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Skiers at Great Divide

Snowpack readings across most basins in western Montana are above average for this time of year according to the Natural Resources Conservation Service.

Thom Bridge,

Some parts of Montana received record-breaking snowfall in February, resulting in well-above-normal snowpack totals for March 1 for most river basins, according to snow survey data collected by the USDA Natural Resources Conservation Service. Twenty-five SNOTEL stations and manual measurement locations set new records for February totals, and 21 measurements at other locations were the second highest on record.

“Abundant mountain, valley and plains snowfall this winter has Montana under a blanket of snow at the beginning of March,” said Lucas Zukiewicz, NRCS water supply specialist for Montana. “While this is great news for long-term water supply, it’s been hard on a lot of families and businesses in the plains.”

Snowpack totals are above normal in all major river basins of the state of Montana for March 1, and some measurement locations are setting records for this date.

Snowpack update for March 2018

Most of these records are being set in the headwaters of the Upper Clark Fork, mountains of the Missouri around Helena and in the headwaters of the Upper Yellowstone and Clark’s Fork of the Yellowstone River basins. The Missouri currently sits at 136 percent of normal for snow to water equivalent.

While not record-setting, most other river basins have seen consistent and above normal moisture this winter due to La Nina weather patterns this winter. Many snowpack measurement locations have already reached the normal “peak,” or maximum amount of snow water contained in the snowpack, on March 1.

Only one area seems to be left out of this year, the Centennial range which serves as the headwaters for the Red Rock River in southwestern Montana. It has a snowpack that remains below normal for this date, Zukiewicz said.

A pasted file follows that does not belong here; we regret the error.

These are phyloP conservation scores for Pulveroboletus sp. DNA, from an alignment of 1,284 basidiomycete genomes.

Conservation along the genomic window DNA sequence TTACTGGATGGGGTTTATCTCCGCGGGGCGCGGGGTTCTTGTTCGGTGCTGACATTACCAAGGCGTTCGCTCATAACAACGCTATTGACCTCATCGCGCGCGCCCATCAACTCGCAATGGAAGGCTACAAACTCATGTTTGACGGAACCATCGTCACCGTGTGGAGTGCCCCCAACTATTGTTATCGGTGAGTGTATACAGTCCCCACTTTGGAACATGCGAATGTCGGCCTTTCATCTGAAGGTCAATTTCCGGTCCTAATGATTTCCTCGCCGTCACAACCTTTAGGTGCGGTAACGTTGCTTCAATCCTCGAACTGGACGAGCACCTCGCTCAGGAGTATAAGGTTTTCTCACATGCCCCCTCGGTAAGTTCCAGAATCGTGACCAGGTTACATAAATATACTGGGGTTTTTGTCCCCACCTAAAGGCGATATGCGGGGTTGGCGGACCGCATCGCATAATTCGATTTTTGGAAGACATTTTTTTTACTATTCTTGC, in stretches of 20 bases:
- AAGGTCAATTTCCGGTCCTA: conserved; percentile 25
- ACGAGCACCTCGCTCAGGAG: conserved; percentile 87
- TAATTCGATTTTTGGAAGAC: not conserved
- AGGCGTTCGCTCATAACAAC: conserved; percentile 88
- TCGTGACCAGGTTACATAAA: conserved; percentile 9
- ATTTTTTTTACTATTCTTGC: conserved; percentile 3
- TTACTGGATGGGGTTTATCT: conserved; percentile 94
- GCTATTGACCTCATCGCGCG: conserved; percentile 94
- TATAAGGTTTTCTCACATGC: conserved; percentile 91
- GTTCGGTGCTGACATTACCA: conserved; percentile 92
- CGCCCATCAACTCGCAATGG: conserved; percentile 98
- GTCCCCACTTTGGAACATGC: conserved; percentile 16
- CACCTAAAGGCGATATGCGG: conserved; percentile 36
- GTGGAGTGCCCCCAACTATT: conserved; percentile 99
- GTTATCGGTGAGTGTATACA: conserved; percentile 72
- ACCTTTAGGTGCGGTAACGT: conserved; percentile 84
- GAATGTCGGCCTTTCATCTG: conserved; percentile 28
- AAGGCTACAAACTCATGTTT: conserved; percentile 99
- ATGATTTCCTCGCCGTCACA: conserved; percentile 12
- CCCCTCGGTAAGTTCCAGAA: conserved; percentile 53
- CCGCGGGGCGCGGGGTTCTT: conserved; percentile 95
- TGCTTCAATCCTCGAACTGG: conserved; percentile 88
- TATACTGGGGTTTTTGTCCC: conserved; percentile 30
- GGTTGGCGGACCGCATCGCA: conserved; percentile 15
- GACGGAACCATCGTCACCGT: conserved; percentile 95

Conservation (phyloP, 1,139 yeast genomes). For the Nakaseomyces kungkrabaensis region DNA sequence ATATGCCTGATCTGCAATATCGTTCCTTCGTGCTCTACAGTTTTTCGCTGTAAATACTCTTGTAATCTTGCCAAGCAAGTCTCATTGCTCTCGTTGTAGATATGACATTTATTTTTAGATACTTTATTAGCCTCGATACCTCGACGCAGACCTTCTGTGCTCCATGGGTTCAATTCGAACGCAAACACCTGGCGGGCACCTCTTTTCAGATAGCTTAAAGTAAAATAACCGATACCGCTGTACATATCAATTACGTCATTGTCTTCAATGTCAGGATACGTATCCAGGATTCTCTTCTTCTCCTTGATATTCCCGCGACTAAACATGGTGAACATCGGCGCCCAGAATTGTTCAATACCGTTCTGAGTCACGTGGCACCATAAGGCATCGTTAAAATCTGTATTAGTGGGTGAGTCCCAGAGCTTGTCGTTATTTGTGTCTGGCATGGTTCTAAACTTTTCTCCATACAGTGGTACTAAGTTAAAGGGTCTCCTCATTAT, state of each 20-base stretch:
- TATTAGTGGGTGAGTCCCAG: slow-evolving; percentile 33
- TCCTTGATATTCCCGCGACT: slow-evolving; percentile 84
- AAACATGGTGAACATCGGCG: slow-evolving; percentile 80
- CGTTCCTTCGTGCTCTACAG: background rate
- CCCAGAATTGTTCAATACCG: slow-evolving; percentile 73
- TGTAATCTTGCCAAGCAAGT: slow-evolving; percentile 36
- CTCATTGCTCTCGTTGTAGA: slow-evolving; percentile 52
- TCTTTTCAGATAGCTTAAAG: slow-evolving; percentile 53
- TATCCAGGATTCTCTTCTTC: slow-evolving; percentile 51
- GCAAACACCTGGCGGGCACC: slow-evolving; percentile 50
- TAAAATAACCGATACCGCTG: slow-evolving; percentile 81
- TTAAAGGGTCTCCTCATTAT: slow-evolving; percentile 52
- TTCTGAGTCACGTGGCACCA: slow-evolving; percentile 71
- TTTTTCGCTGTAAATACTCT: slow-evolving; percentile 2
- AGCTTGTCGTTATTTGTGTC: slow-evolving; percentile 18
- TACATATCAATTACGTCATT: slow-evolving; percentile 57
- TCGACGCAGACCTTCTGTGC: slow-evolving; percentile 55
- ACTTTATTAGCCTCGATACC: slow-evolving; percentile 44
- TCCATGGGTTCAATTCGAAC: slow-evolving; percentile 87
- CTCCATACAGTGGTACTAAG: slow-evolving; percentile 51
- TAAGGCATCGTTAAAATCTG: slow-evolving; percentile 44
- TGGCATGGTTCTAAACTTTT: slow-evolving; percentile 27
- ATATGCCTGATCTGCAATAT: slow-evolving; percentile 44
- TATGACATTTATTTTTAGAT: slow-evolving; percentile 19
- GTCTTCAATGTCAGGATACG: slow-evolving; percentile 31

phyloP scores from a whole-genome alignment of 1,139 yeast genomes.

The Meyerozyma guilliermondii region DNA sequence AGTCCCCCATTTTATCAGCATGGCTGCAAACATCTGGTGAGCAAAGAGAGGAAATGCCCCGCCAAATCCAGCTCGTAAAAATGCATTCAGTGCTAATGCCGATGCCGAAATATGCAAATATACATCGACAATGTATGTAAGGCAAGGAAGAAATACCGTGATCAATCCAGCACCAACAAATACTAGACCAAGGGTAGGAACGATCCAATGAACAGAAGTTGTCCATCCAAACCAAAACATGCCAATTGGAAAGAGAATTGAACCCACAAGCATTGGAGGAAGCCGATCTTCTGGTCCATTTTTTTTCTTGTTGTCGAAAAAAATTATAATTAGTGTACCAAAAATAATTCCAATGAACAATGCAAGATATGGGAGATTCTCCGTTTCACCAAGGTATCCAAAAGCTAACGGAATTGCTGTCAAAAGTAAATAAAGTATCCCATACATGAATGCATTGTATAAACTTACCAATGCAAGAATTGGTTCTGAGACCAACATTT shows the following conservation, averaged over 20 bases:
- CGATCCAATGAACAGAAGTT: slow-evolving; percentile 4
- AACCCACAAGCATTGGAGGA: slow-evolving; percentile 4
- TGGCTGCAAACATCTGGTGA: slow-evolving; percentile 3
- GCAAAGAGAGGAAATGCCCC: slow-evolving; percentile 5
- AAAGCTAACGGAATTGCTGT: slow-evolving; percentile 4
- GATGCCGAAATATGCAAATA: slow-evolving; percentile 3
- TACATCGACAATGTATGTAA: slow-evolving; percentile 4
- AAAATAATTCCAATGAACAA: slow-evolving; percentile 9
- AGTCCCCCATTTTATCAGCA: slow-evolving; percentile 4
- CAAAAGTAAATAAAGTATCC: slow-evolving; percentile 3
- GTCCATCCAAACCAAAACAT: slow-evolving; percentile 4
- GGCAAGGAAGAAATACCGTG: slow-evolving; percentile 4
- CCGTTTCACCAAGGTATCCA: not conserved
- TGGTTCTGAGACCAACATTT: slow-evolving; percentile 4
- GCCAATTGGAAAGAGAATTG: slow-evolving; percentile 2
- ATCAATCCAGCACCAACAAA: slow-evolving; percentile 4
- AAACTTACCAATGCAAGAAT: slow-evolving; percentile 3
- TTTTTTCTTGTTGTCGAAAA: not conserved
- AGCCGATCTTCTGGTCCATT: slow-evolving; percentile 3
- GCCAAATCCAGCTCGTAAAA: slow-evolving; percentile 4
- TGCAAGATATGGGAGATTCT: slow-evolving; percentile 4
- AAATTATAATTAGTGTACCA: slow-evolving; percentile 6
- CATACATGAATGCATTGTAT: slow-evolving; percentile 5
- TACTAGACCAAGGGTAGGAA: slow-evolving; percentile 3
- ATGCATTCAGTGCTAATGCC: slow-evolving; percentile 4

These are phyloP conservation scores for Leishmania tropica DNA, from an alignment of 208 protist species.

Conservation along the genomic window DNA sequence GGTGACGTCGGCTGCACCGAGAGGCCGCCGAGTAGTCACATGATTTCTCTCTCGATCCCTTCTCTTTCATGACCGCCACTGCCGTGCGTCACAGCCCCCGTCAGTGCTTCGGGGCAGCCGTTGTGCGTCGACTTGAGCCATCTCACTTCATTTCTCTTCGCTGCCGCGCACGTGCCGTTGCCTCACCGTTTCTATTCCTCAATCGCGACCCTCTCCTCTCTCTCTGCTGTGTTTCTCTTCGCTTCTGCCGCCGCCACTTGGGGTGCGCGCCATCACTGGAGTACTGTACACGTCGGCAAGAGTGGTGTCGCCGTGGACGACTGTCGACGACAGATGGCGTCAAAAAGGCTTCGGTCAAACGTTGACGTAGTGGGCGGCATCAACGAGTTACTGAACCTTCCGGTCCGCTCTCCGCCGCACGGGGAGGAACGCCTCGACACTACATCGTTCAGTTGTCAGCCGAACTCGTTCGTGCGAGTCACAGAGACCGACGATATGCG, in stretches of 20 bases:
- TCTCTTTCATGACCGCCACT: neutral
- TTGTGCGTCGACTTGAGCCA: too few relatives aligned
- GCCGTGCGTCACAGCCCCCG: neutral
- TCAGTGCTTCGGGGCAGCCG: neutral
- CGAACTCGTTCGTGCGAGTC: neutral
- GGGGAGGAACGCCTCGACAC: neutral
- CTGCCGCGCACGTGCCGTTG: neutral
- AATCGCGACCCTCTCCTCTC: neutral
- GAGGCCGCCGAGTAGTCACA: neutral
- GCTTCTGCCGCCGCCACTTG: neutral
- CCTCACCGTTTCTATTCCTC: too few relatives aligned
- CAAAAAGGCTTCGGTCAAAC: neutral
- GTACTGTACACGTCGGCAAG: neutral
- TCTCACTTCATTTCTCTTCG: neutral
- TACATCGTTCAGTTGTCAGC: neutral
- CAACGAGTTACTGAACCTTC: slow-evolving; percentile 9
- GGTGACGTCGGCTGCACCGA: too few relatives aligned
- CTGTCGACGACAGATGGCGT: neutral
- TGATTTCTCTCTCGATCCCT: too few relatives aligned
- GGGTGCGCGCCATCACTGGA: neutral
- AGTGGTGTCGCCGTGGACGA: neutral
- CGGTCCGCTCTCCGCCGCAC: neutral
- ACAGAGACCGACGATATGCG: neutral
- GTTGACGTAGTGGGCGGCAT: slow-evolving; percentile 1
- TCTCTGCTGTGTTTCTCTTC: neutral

“As we approach spring, water users across the state start to plan for the coming growing season, water supply and allocations from spring runoff of the mountain snowpack,” he said. “This year looks to deliver above average flows in the rivers in most locations due to the deep mountain snowpack.”

On March 1, the NRCS Montana Snow Survey began to issue forecasts for the spring and summer runoff with many locations expected to be above to well above average. Some expected volumes for rivers in south-central Montana for the April 1 through July 31 period are approaching records.

“The median forecast for the Clark’s Fork at Belfry, Montana, is above the record for that location,” Zukiewicz said. “There’s going to be a lot of water coming out of the Beartooth Range this spring and summer.”

Climatologically, the months of March through May are some of the most significant months with regards to precipitation for river basins east of the Continental Divide, and many basins already have an above-normal snowpack. Any continued snowfall will build on the above normal snowpack and will further increase the amount of water available for runoff.

“At this point, we have pretty close to assured adequate water supply in many areas due to heavy early season snowfall,” Zukiewicz said. “As much as it pains me to say it, a normal month or two would be the best case scenario from here on out.”

Some of that snow may get a chance to melt in the Helena Valley as warmer temperatures enter the region in coming days. After a chance of snow on Friday, the National Weather Service in Great Falls is calling for clear and sunny skies with highs in the 40s.